If your connections and code are OK, you should now see your motor moving back and forth. If the motor is not moving, you should check all of your connections and solder joints. You should check the “Status” tab of the Jrk Control Center to see if any errors are being reported. You can also try slowing down your I²C clock speed to something very slow like 1 kHz or 10 kHz. If slowing down the clock works, then the problem might be due to not having strong enough pull-up resistors on the SDA and SCL lines.
The Jrk’s 5V (out) pin provides access to the output of the Jrk’s 5V regulator, which also powers the Jrk’s microcontroller and the red and yellow LEDs. You can use the Jrk’s regulator to power your microcontroller or another device if the device does not draw too much current (see Section 7.8).
The VM pin provides access to the Jrk’s power supply after the reverse-voltage protection circuit, and this pin can be used to provide reverse-voltage-protected power to other components in the system if the Jrk supply voltage is within the operating range of those components. Note: this pin should not be used to supply more than 500 mA; higher-current connections should be made directly to the power supply. Unlike the 5V (out) pin described above, this is a regulated, logic-level output.
The ERR pin of the Jrk is normally pulled low, but drives high to indicate when an error (other than the “Awaiting command” error bit) is stopping the motor. You can connect this line to an input on your microcontroller (assuming it is 5V tolerant) to quickly tell whether the Jrk is experiencing an error or not. Alternatively, you can query the Jrk’s serial interface to see if an error is happening, and which specific errors are happening. For more information about the ERR pin, see Section 7.7.
The RST pin of the Jrk is connected directly to the reset pin of the Jrk’s microcontroller and also has a 10 kΩ resistor pulling it up to 5 V. You can drive this pin low to perform a hard reset of the Jrk’s microcontroller and immediately turn off the motor, but this should generally not be necessary for typical applications. You should wait at least 10 ms after a reset before sending commands to the Jrk.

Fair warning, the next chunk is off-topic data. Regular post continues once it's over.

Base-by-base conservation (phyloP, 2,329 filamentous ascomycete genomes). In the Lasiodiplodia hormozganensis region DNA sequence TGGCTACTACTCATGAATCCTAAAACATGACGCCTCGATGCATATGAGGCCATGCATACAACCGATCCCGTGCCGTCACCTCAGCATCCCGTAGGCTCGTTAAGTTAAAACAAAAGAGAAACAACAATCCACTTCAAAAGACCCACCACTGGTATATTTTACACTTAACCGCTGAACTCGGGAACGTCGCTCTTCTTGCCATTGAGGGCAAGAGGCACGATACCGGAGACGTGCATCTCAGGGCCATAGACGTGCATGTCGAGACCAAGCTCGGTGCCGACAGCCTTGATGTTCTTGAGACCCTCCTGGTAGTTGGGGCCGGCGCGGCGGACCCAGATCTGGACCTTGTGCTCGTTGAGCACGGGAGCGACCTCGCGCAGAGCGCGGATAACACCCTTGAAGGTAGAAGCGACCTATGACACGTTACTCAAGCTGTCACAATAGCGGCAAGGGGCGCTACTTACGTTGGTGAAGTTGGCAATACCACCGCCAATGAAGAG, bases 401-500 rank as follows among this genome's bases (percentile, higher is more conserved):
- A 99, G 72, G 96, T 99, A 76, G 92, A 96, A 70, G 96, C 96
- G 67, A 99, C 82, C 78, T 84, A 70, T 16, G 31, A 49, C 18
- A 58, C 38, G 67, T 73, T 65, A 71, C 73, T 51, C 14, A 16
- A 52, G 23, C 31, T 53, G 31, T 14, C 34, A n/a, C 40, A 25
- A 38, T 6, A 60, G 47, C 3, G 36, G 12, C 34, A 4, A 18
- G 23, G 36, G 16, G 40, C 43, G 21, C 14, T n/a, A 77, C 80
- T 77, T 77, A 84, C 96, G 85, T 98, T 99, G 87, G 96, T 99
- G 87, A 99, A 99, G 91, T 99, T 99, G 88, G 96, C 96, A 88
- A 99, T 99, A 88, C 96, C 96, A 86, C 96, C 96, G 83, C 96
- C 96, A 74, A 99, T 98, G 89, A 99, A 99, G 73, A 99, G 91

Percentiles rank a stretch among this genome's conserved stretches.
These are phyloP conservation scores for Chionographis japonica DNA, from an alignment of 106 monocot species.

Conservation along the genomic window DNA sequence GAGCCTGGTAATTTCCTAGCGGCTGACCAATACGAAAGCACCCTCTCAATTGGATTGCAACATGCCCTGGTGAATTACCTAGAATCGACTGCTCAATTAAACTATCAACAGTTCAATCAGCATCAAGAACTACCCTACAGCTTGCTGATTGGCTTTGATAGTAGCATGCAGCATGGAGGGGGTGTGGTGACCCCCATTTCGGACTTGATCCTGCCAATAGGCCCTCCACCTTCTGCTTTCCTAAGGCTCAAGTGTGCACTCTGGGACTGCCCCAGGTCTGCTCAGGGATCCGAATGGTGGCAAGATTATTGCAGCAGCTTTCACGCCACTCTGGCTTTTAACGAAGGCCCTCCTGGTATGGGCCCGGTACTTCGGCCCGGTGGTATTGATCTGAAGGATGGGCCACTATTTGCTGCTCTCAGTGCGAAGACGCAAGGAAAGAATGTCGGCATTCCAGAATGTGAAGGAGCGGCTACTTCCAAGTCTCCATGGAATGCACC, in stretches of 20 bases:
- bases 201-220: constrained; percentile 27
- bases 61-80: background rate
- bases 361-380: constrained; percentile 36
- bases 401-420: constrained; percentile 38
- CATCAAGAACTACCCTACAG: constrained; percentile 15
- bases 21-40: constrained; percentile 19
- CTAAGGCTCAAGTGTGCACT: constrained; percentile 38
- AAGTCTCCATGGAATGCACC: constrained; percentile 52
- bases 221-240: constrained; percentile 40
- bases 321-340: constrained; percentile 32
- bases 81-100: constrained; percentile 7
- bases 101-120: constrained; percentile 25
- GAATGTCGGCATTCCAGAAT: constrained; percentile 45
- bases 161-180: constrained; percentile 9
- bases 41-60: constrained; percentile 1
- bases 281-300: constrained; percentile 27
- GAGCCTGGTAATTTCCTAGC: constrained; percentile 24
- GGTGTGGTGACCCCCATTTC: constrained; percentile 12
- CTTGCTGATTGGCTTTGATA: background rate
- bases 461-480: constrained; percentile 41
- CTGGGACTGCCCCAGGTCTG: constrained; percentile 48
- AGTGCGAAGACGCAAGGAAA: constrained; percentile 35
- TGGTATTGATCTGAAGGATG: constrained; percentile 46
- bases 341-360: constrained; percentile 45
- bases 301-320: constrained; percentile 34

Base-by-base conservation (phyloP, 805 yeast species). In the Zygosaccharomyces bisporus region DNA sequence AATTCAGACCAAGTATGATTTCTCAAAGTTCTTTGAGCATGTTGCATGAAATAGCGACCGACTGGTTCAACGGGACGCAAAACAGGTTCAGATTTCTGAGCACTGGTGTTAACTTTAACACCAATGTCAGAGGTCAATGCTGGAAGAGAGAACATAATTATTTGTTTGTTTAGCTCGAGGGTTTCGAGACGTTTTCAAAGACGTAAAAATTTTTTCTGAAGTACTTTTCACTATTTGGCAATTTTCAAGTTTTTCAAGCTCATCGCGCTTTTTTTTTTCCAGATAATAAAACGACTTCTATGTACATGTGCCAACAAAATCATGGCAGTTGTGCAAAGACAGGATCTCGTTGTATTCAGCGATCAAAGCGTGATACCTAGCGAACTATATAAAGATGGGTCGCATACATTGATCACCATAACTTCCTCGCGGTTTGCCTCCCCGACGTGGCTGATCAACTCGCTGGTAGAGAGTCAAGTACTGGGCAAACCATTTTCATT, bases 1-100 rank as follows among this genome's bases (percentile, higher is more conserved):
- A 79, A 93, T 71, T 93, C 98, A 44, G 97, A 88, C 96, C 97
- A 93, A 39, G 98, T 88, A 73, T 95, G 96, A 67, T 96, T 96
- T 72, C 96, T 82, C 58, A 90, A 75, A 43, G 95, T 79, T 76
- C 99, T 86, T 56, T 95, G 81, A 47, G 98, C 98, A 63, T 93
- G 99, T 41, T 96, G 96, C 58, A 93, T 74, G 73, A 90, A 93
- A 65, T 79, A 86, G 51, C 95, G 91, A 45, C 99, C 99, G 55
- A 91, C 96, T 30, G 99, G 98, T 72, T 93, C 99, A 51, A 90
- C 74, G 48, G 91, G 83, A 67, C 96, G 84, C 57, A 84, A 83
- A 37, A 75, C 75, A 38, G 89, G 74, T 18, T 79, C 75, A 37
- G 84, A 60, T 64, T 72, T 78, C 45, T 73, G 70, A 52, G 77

Controlling multiple Jrks with I²C
I²C is designed so that you can control multiple slave devices on a single bus. Before attempting to do this, however, we recommend that you first get your system working with just one Jrk as described above.
Next, make sure that the I²C master device and the Jrks all share a common ground, for example by connecting a GND pin from the I²C master device to a GND pin on each of the Jrks. Make sure that the SCL pins of all devices are connected and that the SDA pins of all devices are connected.
You should use the Jrk G2 Configuration Utility to configure each Jrk to have a different “Device number”, which specifies the 7-bit I²C address to use. Then you should change your code to use those addresses. If you are using our Jrk G2 Arduino library, you can declare one object for each Jrk by writing code like this at the top of your sketch, which uses addresses 11 and 12:
JrkG2I2C jrk1(11); JrkG2I2C jrk2(12);
The following diagram shows the standard I²C connections described above along with optional connections of the ERR and RST pins:
Wiring diagram for controlling multiple Jrk G2 modules from a single I²C source, such as a microcontroller.
The ERR pins can all be safely connected together. In such a configuration, the line will be high if one or more Jrks has an error; otherwise, it will be low.